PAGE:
IE 11 is not supported. For an optimal experience visit our site on another browser.

Children apologize for spreading COVID-19 to relatives on death beds, officials say

“Please don’t let this be your family ... Please for your loved ones stay home, stay safe."
Healthcare workers tend to a patient with COVID-19 who is having difficulty breathing at Providence St. Mary Medical Center in Apple Valley, California on Jan. 11, 2021.Ariana Drehsler / AFP via Getty Images
/ Source: TODAY

As the coronavirus pandemic rages on across the country and around the world, health officials in California are sharing a dire warning about family gatherings.

In a press conference on Monday, Los Angeles County Supervisor Hilda Solis opened her remarks with the reminder that “dying from COVID in the hospital means dying alone.”

She added families have been saying their goodbyes on tablets and mobile phones.

“One of the more heartbreaking conversations that our healthcare workers share is about these last words when children apologize to their parents and grandparents for bringing COVID into their homes, for getting them sick. And these apologies are just some of the last words that loved ones will ever hear as they die alone,” she said.

“Please don’t let this be your family. Don’t let this be your parents or your grandparents,” she continued. “Please, for your loved ones, stay home, stay safe, keep your loved ones alive.”

Download the TODAY app for the latest coverage on the coronavirus outbreak.

California has been especially hard hit by the virus, with the most cases per state in the nation, according to data compiled by NBC News. The Los Angeles Department of Public Health said Tuesday that in the county alone, more than 1,600 people have died from the coronavirus over the past seven days. That’s a rate of roughly one death every six minutes, NBC Los Angeles reported. Across the state, more than 30,000 people have died from the coronavirus.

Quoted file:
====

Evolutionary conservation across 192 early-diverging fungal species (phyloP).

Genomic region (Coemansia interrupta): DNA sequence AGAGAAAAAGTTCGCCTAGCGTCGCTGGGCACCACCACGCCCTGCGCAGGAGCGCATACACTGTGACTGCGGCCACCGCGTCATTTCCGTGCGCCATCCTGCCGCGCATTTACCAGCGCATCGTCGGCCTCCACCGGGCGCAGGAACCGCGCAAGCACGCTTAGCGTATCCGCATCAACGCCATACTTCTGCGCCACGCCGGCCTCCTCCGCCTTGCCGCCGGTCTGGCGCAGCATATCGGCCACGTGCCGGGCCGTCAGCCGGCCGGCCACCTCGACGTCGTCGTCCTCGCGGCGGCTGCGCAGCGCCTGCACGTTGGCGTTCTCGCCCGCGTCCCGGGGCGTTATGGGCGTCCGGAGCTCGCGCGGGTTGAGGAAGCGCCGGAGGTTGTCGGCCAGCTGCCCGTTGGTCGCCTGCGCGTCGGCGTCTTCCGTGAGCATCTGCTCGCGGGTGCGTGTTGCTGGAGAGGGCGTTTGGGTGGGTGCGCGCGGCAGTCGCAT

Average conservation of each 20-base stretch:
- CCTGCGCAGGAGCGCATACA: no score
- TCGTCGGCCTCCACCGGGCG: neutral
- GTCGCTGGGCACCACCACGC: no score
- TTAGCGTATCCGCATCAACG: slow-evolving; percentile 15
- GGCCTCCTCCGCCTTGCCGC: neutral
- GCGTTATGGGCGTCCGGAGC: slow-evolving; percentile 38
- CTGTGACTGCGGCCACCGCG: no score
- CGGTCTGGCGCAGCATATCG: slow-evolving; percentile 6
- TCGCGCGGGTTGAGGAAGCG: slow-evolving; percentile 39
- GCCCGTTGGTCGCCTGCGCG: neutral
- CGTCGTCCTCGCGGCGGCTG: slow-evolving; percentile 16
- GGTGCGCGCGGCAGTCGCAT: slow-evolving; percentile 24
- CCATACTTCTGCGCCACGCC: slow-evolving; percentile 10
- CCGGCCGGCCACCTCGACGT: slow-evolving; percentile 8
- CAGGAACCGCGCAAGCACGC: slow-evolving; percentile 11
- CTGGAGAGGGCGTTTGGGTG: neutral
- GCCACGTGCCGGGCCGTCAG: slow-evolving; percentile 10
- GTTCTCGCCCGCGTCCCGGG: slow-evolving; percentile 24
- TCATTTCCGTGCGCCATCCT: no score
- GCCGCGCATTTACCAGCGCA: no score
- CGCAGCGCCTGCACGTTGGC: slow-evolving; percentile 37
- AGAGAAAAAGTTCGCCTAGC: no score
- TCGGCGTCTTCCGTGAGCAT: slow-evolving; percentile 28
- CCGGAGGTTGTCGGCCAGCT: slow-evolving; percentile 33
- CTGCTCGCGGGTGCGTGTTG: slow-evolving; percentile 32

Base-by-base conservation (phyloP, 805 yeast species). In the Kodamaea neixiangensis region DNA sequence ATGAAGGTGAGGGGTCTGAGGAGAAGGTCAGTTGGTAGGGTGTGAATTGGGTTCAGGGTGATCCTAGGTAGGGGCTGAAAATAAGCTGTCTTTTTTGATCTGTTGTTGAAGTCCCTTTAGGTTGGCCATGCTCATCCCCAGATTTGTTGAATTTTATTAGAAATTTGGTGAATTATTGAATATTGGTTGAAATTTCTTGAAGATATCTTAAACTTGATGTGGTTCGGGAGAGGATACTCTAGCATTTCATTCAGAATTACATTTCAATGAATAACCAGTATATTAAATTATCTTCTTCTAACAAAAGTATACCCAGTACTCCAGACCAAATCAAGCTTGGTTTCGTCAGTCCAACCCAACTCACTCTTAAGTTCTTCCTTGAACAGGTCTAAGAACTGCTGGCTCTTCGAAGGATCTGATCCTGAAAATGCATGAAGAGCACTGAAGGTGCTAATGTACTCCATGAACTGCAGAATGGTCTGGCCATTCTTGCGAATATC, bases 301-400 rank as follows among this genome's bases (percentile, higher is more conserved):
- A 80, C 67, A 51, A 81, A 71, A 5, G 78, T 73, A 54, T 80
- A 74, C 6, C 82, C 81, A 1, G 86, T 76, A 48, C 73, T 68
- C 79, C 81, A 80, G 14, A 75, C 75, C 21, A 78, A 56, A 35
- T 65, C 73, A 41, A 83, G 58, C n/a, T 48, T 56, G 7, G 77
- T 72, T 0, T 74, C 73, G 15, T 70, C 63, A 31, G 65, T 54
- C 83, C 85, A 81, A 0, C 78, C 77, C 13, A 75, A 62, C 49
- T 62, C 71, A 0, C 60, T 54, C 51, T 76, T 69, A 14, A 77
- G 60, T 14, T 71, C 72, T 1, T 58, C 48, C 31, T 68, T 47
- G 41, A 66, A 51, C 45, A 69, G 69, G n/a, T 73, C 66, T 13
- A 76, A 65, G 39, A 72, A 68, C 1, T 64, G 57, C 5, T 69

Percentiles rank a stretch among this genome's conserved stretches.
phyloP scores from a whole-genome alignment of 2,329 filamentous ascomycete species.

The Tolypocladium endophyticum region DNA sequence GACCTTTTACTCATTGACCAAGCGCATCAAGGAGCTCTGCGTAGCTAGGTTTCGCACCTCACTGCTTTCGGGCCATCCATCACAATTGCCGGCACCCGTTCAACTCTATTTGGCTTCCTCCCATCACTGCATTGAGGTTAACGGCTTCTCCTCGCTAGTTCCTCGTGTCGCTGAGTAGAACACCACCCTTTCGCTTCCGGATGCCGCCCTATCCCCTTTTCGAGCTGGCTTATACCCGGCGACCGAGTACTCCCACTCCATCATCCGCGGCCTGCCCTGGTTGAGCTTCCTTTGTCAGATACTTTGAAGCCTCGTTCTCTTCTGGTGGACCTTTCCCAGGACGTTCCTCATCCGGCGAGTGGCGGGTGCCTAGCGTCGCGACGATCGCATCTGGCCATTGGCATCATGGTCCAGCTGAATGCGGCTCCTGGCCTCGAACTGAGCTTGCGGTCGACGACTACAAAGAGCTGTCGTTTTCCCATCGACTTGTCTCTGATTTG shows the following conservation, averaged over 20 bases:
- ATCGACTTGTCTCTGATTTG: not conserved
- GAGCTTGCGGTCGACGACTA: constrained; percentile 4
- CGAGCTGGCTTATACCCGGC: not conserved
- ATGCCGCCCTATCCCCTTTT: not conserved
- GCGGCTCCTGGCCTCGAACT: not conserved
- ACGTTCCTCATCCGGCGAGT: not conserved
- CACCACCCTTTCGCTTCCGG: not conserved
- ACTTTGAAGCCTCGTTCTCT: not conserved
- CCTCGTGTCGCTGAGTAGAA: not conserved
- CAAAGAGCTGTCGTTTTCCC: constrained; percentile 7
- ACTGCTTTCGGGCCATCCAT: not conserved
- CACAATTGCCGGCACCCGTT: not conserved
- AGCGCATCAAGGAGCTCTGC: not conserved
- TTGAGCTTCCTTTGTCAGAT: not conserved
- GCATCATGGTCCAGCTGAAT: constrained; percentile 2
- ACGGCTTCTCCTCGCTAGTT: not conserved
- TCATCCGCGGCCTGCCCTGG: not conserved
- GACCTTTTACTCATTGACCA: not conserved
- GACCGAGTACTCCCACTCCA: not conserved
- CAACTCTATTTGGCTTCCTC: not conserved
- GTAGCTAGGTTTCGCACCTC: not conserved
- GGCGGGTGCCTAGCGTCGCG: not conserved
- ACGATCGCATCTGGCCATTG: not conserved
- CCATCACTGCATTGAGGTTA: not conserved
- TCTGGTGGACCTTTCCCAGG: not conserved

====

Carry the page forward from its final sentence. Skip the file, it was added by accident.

According to data from NBC News, there have been a total of 379,836 deaths in the United States during the pandemic and 22.8 million confirmed cases as of Tuesday night.

Two vaccines have been authorized to fight the virus, which offers some hope for an end to the pandemic, though the rollout has been slowed by limited supplies and logistical difficulties. Tuesday, federal officials instructed states to expand access to COVID-19 vaccines to include everyone 65 and older, as well as any adults with underlying health conditions that would put them more at risk. Federal officials said they hoped the new guidelines will prompt faster distribution of the vaccines by making more people immediately eligible for vaccination and expanding the potential locations where people can receive it.

According to the Centers for Disease Control and Prevention, more than 27.7 million doses of the COVID-19 vaccine had been delivered nationwide as of Tuesday evening, but just 9.3 million had been administered.